Decentralized Permitting Process Can Boost IndustryBy José Escobedo | Fri, 02/28/2020 - 12:36
Q: How is Orla Mining advancing in the permitting process for Camino Rojo?
A: Camino Rojo is projected to start open-pit operations in the municipality of Mazapil, Zacatecas, in June 2021, creating jobs and providing an economic spillover in one of the most marginalized areas of the state. The process for obtaining permits has been normal and in accordance with the law. We have not experienced any problems or intentional delays from the surrounding communities or authorities. At the federal level, the approval of our Environmental Impact Statement (MIA) is pending and following the normal procedures. e are not late, but additional information was requested from us, which has already been provided and the process continues its course. Overall, there have been no abnormalities in the process and we hope to have the government approval on time. Although the project is still in the exploration stage, the company has already launched its social responsibility strategy to create good relationships with the local communities surrounding the project: San Tiburcio, with just over 1,000 inhabitants; El Berrendo, with 200 and San Francisco de Los Quijano, which has approximately 52 residents.
Q: What were the main challenges you had to overcome when generating your Environmental Impact Statement?
A: Elaborating an Environmental Impact Assessment is a time-consuming process. It is necessary to have at least one year of historical environmental data for the environmental base line. However, the process has not been any different from others and we have not faced any extraordinary challenges. Everything has gone according to plan. Fortunately, when we acquired the project, there was already a great amount of environmental information from the previous owner. The site already had wells that allowed us to monitor and analyze the water, and that provided us with a much more extensive environmental-baseline. It has not been difficult to comply with the regulation, but it takes time to elaborate a good study.
Q: How should the permitting process in Mexico be changed to make it more efficient?
A: The General Directorate of Mines (DGM) and SEMARNAT have offices in every state. With this distribution, they could decentralize processes, even for high-risk projects. This change could be managed with the support of technical and managerial personnel from Mexico City. The change would greatly speed up processes because officials in their own states already know the mining regions while in Mexico City, they do not know whether the project is located in a desert, forest or mountainous regions A great deal of time is wasted in understanding the concept and the environment in which each project is developed.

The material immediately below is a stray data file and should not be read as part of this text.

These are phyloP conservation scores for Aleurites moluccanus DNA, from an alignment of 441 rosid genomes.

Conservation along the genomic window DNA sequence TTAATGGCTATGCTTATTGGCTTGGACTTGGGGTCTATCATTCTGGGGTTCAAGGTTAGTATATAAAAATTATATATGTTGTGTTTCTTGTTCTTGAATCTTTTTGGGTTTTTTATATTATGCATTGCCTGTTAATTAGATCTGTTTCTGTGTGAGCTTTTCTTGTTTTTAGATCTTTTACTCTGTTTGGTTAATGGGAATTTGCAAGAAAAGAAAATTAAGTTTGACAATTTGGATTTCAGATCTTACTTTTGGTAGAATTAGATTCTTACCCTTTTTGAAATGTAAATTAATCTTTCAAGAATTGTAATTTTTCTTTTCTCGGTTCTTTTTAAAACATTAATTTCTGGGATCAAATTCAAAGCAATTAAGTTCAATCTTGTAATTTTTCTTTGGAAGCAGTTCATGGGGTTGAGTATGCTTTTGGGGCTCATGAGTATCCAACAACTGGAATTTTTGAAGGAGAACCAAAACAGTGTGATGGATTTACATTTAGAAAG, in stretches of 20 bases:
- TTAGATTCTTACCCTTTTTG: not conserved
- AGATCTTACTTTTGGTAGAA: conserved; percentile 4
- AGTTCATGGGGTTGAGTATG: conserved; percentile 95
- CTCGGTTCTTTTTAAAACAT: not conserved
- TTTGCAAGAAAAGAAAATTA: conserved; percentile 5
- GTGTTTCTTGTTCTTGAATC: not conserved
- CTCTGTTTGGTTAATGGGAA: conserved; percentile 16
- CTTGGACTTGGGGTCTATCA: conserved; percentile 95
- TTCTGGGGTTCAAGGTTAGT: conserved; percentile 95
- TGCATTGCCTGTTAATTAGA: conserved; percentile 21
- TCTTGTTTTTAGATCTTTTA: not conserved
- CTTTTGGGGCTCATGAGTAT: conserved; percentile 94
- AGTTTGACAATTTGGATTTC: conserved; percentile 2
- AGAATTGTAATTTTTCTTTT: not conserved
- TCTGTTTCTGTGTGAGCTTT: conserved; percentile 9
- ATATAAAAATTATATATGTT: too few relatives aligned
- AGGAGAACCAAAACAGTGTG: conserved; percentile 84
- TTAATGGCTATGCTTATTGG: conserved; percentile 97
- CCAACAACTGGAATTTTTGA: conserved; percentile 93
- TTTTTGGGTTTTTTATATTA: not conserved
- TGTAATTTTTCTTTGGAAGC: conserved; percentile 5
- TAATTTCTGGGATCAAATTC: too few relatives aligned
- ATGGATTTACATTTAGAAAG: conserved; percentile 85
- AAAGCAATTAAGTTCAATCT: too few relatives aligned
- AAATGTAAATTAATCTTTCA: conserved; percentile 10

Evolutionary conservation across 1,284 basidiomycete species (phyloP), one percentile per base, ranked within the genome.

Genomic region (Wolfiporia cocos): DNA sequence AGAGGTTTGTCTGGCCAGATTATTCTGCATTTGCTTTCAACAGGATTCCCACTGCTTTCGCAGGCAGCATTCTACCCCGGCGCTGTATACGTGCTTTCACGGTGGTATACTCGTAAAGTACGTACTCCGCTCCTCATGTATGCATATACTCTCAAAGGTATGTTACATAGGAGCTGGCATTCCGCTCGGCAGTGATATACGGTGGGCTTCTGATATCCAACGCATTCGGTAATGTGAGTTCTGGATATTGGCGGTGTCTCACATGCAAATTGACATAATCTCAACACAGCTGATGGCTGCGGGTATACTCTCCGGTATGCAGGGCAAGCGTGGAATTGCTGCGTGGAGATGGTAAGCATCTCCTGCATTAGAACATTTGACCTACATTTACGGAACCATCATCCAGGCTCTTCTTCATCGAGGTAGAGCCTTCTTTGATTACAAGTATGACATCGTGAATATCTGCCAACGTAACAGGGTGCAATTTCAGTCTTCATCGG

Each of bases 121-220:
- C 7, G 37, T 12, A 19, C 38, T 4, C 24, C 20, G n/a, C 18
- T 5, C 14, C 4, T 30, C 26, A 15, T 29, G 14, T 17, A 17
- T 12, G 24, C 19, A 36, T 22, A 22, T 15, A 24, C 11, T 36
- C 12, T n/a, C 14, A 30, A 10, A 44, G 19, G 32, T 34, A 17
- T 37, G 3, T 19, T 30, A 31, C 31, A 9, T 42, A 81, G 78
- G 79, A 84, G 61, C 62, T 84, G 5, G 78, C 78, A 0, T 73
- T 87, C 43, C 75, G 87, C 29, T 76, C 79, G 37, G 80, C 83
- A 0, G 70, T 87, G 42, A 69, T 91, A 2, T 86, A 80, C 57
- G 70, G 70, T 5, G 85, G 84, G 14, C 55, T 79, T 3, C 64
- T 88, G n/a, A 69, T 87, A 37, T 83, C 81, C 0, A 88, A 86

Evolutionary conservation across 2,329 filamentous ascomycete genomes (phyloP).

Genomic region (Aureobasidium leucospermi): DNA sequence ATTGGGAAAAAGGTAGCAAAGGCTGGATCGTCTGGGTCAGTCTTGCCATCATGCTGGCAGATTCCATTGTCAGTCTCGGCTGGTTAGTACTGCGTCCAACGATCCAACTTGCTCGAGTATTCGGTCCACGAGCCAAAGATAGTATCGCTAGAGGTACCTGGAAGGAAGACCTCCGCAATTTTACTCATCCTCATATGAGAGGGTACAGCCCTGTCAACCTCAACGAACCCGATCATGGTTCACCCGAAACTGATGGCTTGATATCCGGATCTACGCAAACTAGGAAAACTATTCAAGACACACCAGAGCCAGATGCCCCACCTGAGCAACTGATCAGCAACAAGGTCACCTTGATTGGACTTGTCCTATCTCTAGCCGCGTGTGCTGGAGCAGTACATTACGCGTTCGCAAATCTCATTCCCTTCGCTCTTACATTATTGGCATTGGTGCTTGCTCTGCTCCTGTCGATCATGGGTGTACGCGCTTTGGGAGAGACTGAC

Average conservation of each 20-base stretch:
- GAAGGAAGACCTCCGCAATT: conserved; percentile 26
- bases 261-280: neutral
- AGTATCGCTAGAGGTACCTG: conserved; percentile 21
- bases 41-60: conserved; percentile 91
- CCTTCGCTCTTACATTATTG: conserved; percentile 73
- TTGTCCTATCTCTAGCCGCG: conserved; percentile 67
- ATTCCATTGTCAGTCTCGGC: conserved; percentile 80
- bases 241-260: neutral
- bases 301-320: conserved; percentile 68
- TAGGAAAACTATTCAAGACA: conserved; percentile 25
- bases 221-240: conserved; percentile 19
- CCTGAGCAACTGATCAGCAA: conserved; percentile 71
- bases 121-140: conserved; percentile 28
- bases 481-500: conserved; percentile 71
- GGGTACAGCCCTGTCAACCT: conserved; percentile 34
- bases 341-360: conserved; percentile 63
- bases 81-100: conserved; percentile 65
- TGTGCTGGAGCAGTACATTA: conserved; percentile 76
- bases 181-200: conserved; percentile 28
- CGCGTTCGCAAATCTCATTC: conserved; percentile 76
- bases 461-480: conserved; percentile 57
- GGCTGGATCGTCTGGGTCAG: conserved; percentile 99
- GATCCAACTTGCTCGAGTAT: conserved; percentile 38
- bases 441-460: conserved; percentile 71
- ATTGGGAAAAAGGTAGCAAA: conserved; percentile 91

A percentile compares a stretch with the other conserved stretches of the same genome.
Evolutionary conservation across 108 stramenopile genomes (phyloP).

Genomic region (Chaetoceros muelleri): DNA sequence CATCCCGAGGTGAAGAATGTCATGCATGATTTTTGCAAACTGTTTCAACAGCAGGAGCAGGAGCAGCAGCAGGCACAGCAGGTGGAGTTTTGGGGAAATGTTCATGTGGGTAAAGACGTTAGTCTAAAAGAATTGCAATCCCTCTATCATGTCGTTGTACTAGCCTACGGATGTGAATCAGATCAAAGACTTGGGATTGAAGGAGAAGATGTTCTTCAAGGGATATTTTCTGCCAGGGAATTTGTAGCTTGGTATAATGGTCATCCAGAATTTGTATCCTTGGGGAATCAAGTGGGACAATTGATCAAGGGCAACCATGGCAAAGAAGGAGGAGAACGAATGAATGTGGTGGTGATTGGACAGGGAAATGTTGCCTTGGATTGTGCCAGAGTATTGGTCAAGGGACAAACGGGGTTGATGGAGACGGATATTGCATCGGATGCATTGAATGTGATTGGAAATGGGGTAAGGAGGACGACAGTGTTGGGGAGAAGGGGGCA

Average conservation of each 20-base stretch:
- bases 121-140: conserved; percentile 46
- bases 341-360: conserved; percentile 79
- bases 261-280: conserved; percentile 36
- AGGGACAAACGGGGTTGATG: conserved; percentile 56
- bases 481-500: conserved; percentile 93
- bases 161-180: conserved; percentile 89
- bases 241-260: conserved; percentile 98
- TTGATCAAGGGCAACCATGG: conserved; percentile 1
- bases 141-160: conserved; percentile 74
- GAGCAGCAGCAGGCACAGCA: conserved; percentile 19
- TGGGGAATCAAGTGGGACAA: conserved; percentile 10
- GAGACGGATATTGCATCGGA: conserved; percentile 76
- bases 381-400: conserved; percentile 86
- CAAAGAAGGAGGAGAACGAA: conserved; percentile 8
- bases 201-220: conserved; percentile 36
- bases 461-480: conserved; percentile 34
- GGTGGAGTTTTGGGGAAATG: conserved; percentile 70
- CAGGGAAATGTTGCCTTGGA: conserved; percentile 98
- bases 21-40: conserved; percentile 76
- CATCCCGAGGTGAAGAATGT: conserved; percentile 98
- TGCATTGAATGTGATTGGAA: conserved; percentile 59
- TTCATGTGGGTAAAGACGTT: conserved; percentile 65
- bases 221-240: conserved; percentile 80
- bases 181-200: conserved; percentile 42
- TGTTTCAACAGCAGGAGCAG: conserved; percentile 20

Q: What kinds of discussions take place between the public and private sectors to improve processes?
A: We have very fluid communication with the DGM. They are greatly open to supporting the sector. SEMARNAT has been a different case and I think that is due to the government’s view of corruption, as they have implemented rules and procedures to eradicate corruption, and these changes have made it more difficult to have fluid communication with them. The level of communication between the company presenting the study and the agency granting the permit has decreased.
Q: What factors led you to choose M3 for project EPC management?
A: We considered five engineering companies, international and national, to develop the project. An evaluation was conducted with the help of an independent party, which received the bids and conducted the first review, removed all references to the economics of the proposal as well as the name of the company that submitted it before it was presented to us. This process allowed us to focus on the proposals without the risk of any bias towards any particular company. M3 presented the most complete and comprehensive proposal, obviously they dedicated the time and effort to the elaboration of their proposal, and at the end they also had the best economic offer, which made our decision quite easier. The decision to have an independent party helping us review the proposals gave us the peace of mind that we chose the best proposal for the development of the Camino Rojo Project.
The investment needed to build the mine and begin production, is US$133 million dollars, including working capital. The average gold production for the life of the mine is just under 100,000 ounces per year and about 60,000 in the first year of operation. The target for silver is a total of 3.5 million ounces over the life of the mine.
Orla Mining has a successful development and operating track. In Mexico, it is developing the Camino Rojo project, a high-quality, advanced oxide heap leach project in a low risk jurisdiction. It emphasizes a systematic approach to project development and strong shareholder returns.